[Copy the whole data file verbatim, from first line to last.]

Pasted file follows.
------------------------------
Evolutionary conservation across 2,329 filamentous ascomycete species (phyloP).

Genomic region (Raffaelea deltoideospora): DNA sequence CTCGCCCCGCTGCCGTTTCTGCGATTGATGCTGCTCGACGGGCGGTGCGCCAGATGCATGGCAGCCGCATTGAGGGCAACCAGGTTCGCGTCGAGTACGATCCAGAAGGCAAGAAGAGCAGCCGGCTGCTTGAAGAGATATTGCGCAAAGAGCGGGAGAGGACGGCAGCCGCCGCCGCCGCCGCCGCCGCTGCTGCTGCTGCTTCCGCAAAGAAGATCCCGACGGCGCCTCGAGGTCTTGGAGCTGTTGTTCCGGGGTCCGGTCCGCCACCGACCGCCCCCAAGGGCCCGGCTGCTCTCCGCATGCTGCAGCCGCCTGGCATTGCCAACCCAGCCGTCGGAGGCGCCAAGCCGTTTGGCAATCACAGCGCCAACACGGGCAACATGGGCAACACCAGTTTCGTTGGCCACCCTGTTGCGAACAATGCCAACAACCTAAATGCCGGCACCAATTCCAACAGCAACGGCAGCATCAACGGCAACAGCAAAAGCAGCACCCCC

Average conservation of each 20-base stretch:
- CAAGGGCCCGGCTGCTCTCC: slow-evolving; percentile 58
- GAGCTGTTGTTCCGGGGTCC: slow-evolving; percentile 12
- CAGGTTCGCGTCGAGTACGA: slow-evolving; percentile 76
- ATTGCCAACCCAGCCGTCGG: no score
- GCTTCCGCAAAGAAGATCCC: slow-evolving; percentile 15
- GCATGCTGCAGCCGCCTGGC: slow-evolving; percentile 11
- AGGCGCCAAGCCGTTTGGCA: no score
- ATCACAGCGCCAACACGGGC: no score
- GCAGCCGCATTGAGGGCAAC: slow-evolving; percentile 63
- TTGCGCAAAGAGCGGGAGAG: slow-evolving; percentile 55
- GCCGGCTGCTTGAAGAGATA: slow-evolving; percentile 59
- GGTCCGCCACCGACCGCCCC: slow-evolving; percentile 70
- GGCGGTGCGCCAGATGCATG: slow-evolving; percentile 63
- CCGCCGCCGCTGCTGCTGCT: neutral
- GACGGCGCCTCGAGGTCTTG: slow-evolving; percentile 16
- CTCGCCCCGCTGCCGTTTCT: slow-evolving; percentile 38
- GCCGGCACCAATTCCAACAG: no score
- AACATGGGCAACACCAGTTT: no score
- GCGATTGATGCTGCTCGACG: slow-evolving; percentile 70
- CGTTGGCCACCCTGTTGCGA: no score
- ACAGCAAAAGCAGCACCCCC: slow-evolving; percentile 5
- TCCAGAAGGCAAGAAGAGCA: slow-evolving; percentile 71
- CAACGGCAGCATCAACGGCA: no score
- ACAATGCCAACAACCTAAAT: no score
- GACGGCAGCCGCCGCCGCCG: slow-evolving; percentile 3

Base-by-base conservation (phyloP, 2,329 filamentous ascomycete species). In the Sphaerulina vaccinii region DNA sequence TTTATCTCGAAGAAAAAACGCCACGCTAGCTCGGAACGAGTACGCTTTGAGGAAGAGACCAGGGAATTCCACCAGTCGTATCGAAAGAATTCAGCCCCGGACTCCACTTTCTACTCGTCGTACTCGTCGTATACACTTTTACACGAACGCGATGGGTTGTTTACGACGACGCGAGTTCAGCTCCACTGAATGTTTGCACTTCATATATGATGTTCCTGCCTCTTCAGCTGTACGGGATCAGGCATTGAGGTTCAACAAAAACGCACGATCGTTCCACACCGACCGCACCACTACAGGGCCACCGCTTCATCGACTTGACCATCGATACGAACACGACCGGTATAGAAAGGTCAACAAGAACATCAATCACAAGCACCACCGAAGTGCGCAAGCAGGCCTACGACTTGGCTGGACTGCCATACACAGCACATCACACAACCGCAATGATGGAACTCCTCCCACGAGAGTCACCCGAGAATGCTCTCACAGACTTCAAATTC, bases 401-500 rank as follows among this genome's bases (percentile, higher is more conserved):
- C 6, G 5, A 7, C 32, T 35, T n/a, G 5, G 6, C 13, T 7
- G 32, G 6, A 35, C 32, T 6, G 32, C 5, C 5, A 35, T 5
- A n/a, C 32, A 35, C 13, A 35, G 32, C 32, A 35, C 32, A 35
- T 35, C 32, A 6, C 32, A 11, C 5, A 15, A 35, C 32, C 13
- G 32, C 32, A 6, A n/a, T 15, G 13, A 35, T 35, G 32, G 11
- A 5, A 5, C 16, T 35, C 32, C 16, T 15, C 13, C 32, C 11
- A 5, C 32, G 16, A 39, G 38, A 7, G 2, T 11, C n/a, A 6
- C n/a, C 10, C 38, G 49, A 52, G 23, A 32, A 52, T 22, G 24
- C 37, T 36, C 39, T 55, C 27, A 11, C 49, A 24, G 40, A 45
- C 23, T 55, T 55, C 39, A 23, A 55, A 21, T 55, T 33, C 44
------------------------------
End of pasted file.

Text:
Evolutionary conservation across 2,329 filamentous ascomycete species (phyloP).

Genomic region (Raffaelea deltoideospora): DNA sequence CTCGCCCCGCTGCCGTTTCTGCGATTGATGCTGCTCGACGGGCGGTGCGCCAGATGCATGGCAGCCGCATTGAGGGCAACCAGGTTCGCGTCGAGTACGATCCAGAAGGCAAGAAGAGCAGCCGGCTGCTTGAAGAGATATTGCGCAAAGAGCGGGAGAGGACGGCAGCCGCCGCCGCCGCCGCCGCCGCTGCTGCTGCTGCTTCCGCAAAGAAGATCCCGACGGCGCCTCGAGGTCTTGGAGCTGTTGTTCCGGGGTCCGGTCCGCCACCGACCGCCCCCAAGGGCCCGGCTGCTCTCCGCATGCTGCAGCCGCCTGGCATTGCCAACCCAGCCGTCGGAGGCGCCAAGCCGTTTGGCAATCACAGCGCCAACACGGGCAACATGGGCAACACCAGTTTCGTTGGCCACCCTGTTGCGAACAATGCCAACAACCTAAATGCCGGCACCAATTCCAACAGCAACGGCAGCATCAACGGCAACAGCAAAAGCAGCACCCCC

Average conservation of each 20-base stretch:
- CAAGGGCCCGGCTGCTCTCC: slow-evolving; percentile 58
- GAGCTGTTGTTCCGGGGTCC: slow-evolving; percentile 12
- CAGGTTCGCGTCGAGTACGA: slow-evolving; percentile 76
- ATTGCCAACCCAGCCGTCGG: no score
- GCTTCCGCAAAGAAGATCCC: slow-evolving; percentile 15
- GCATGCTGCAGCCGCCTGGC: slow-evolving; percentile 11
- AGGCGCCAAGCCGTTTGGCA: no score
- ATCACAGCGCCAACACGGGC: no score
- GCAGCCGCATTGAGGGCAAC: slow-evolving; percentile 63
- TTGCGCAAAGAGCGGGAGAG: slow-evolving; percentile 55
- GCCGGCTGCTTGAAGAGATA: slow-evolving; percentile 59
- GGTCCGCCACCGACCGCCCC: slow-evolving; percentile 70
- GGCGGTGCGCCAGATGCATG: slow-evolving; percentile 63
- CCGCCGCCGCTGCTGCTGCT: neutral
- GACGGCGCCTCGAGGTCTTG: slow-evolving; percentile 16
- CTCGCCCCGCTGCCGTTTCT: slow-evolving; percentile 38
- GCCGGCACCAATTCCAACAG: no score
- AACATGGGCAACACCAGTTT: no score
- GCGATTGATGCTGCTCGACG: slow-evolving; percentile 70
- CGTTGGCCACCCTGTTGCGA: no score
- ACAGCAAAAGCAGCACCCCC: slow-evolving; percentile 5
- TCCAGAAGGCAAGAAGAGCA: slow-evolving; percentile 71
- CAACGGCAGCATCAACGGCA: no score
- ACAATGCCAACAACCTAAAT: no score
- GACGGCAGCCGCCGCCGCCG: slow-evolving; percentile 3

Base-by-base conservation (phyloP, 2,329 filamentous ascomycete species). In the Sphaerulina vaccinii region DNA sequence TTTATCTCGAAGAAAAAACGCCACGCTAGCTCGGAACGAGTACGCTTTGAGGAAGAGACCAGGGAATTCCACCAGTCGTATCGAAAGAATTCAGCCCCGGACTCCACTTTCTACTCGTCGTACTCGTCGTATACACTTTTACACGAACGCGATGGGTTGTTTACGACGACGCGAGTTCAGCTCCACTGAATGTTTGCACTTCATATATGATGTTCCTGCCTCTTCAGCTGTACGGGATCAGGCATTGAGGTTCAACAAAAACGCACGATCGTTCCACACCGACCGCACCACTACAGGGCCACCGCTTCATCGACTTGACCATCGATACGAACACGACCGGTATAGAAAGGTCAACAAGAACATCAATCACAAGCACCACCGAAGTGCGCAAGCAGGCCTACGACTTGGCTGGACTGCCATACACAGCACATCACACAACCGCAATGATGGAACTCCTCCCACGAGAGTCACCCGAGAATGCTCTCACAGACTTCAAATTC, bases 401-500 rank as follows among this genome's bases (percentile, higher is more conserved):
- C 6, G 5, A 7, C 32, T 35, T n/a, G 5, G 6, C 13, T 7
- G 32, G 6, A 35, C 32, T 6, G 32, C 5, C 5, A 35, T 5
- A n/a, C 32, A 35, C 13, A 35, G 32, C 32, A 35, C 32, A 35
- T 35, C 32, A 6, C 32, A 11, C 5, A 15, A 35, C 32, C 13
- G 32, C 32, A 6, A n/a, T 15, G 13, A 35, T 35, G 32, G 11
- A 5, A 5, C 16, T 35, C 32, C 16, T 15, C 13, C 32, C 11
- A 5, C 32, G 16, A 39, G 38, A 7, G 2, T 11, C n/a, A 6
- C n/a, C 10, C 38, G 49, A 52, G 23, A 32, A 52, T 22, G 24
- C 37, T 36, C 39, T 55, C 27, A 11, C 49, A 24, G 40, A 45
- C 23, T 55, T 55, C 39, A 23, A 55, A 21, T 55, T 33, C 44